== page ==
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Anti-Cancer Agents in Medicinal Chemistry


ISSN (Print): 1871-5206
ISSN (Online): 1875-5992

Review Article

Regulatory Approaches to Nonclinical Reproductive Toxicity Testing of Anti-Cancer Drugs

Author(s): Paul Barrow* and Georg Schmitt

Volume 17, Issue 9, 2017

Page: [1171 - 1183] Pages: 13

DOI: 10.2174/1871520616666160613122702

Price: $65


This paper reviews the nonclinical reproductive toxicity testing of 15 drugs currently approved in the USA or Europe for the treatment of cancer. The list includes cytotoxic anti-tumour agents, small molecule inhibitors of pathways involved in neoplastic proliferation, monoclonal antibodies that target specific antigens expressed by neoplastic cells and supportive therapies used to counter the effects of chemotherapy. Most, but not all, drugs were tested for developmental or reproductive toxicity in animals prior to marketing and most were found to be embryotoxic or teratogenic. Because of the unmet need for comparative safety data on available cancer therapies for use by physicians when treating pregnant patients, at least embryofetal toxicity studies are now usually requested prior to marketing of new anti-cancer drugs, even when the pharmacological profile suggests likely side-effects on the embryo or fetus. Rats and rabbits are the preferred experimental species, but non-human primates have to be used for some biopharmaceuticals. Nonclinical study designs for anti-cancer drugs should be designed to allow the possibility of terminating the study once adverse effects have been demonstrated, without using the full number of animals specified in regulatory guidelines. All 15 drugs are currently labelled as being harmful to pregnancy, ether on the basis of animal data or documented hazards in humans. It is hoped that the forthcoming revision of the FDA drug labelling legislation will allow a better graduation of the relative risk between available anti-cancer therapies.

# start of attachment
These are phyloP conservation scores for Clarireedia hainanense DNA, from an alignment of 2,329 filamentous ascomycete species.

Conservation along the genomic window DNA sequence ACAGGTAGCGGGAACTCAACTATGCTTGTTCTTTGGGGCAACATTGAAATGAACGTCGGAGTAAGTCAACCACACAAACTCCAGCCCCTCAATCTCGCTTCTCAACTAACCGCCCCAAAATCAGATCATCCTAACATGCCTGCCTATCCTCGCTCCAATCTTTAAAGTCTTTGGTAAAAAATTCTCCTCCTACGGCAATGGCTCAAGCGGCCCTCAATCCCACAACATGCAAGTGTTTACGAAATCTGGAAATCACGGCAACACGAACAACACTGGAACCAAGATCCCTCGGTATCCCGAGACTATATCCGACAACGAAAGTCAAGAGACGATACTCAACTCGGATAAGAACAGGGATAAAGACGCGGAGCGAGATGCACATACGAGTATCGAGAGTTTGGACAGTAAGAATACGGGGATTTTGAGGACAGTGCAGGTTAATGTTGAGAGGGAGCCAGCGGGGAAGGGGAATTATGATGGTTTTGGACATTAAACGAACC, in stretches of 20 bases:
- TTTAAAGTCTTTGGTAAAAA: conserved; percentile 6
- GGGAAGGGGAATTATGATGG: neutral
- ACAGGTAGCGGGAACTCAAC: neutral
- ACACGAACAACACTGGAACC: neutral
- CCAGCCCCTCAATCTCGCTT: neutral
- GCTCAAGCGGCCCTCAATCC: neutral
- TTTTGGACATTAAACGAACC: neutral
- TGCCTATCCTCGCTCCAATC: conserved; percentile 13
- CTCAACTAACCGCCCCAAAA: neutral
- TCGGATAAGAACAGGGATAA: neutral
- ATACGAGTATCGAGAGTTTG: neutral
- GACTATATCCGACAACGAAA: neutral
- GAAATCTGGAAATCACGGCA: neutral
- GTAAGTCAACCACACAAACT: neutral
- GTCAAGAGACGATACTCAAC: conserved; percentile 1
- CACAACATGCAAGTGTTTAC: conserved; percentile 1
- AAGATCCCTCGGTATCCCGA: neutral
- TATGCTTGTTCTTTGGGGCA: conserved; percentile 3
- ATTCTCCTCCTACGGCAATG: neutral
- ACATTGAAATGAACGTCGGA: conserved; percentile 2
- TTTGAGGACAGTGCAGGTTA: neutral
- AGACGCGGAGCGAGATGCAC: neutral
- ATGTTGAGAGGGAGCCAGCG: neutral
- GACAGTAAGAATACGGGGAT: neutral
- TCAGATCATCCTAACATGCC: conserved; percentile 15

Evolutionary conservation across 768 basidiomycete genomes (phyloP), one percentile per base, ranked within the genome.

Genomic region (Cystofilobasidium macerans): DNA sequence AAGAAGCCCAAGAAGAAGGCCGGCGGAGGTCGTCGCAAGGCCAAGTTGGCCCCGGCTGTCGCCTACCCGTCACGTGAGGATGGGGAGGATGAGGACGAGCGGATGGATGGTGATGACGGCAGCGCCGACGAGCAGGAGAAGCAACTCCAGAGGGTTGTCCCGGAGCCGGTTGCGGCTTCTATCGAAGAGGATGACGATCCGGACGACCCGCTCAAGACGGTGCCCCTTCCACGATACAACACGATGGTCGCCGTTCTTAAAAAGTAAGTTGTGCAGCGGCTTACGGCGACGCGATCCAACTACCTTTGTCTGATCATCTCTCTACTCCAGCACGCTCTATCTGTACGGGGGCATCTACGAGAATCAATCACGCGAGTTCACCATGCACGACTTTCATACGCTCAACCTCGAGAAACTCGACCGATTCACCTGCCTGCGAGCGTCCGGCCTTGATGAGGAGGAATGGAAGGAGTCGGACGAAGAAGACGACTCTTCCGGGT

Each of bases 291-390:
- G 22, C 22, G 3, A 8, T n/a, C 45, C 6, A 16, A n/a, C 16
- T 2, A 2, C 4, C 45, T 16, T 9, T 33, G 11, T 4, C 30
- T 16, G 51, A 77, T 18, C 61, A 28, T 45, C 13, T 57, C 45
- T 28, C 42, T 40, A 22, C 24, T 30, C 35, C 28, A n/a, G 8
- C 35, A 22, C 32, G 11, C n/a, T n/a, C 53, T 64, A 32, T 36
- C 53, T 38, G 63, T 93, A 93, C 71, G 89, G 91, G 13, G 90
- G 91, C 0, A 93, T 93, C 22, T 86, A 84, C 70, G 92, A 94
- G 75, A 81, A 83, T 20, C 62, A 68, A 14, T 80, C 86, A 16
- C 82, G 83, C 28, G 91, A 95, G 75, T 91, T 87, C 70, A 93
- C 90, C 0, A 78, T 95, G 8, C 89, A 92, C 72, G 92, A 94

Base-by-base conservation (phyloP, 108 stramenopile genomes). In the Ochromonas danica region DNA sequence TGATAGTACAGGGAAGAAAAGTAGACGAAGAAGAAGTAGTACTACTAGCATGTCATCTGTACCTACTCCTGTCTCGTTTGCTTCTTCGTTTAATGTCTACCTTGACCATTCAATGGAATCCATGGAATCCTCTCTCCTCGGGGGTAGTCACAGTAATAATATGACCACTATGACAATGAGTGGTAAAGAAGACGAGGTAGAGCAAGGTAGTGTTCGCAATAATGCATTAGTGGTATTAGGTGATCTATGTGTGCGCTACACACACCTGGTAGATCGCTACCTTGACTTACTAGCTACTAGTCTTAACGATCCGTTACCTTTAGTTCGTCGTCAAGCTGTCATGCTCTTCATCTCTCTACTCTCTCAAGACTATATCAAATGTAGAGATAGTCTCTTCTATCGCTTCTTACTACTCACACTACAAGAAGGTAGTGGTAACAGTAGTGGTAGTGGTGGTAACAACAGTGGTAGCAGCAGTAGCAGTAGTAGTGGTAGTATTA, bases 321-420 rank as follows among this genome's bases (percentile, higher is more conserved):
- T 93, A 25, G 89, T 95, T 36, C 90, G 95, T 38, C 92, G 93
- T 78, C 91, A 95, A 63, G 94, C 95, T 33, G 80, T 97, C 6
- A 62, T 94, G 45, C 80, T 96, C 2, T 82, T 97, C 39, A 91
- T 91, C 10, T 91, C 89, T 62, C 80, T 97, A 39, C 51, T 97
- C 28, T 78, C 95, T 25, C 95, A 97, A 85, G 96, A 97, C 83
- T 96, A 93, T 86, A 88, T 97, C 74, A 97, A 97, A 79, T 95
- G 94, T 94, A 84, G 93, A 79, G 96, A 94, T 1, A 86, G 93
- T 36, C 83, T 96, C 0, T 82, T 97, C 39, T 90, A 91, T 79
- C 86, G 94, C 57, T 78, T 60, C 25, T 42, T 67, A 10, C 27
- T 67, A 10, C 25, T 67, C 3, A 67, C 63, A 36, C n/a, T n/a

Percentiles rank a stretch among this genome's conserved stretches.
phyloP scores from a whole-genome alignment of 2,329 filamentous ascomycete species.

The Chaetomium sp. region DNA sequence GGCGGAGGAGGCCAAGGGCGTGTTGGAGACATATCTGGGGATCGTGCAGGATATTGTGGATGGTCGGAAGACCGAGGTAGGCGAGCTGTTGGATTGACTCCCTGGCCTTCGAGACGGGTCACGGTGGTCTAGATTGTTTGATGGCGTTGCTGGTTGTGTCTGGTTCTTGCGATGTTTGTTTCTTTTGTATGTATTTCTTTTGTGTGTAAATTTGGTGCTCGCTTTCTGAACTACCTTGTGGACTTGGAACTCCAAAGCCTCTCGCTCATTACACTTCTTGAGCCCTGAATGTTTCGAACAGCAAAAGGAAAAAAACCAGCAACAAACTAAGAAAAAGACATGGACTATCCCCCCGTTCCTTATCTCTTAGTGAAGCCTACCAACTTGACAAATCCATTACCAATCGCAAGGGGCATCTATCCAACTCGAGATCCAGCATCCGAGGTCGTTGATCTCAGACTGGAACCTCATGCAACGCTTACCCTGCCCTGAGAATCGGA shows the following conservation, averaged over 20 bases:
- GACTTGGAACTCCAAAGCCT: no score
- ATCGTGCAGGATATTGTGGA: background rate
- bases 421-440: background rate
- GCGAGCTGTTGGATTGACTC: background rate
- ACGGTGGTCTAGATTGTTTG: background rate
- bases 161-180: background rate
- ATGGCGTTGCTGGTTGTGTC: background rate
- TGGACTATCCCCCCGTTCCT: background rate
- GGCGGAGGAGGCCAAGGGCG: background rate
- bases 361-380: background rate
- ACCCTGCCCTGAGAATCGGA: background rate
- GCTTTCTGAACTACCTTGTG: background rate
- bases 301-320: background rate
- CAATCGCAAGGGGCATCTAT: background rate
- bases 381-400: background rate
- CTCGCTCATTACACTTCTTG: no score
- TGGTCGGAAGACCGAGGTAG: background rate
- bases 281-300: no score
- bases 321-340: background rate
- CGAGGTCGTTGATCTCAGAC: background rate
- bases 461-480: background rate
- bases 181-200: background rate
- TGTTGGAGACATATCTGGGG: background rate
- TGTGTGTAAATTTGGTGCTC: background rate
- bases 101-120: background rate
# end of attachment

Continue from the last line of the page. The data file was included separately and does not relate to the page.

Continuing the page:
Keywords: Anti-cancer drugs, EMA, embryotoxicity, FDA, nonclinical safety testing, reproductive toxicity, teratogenicity.

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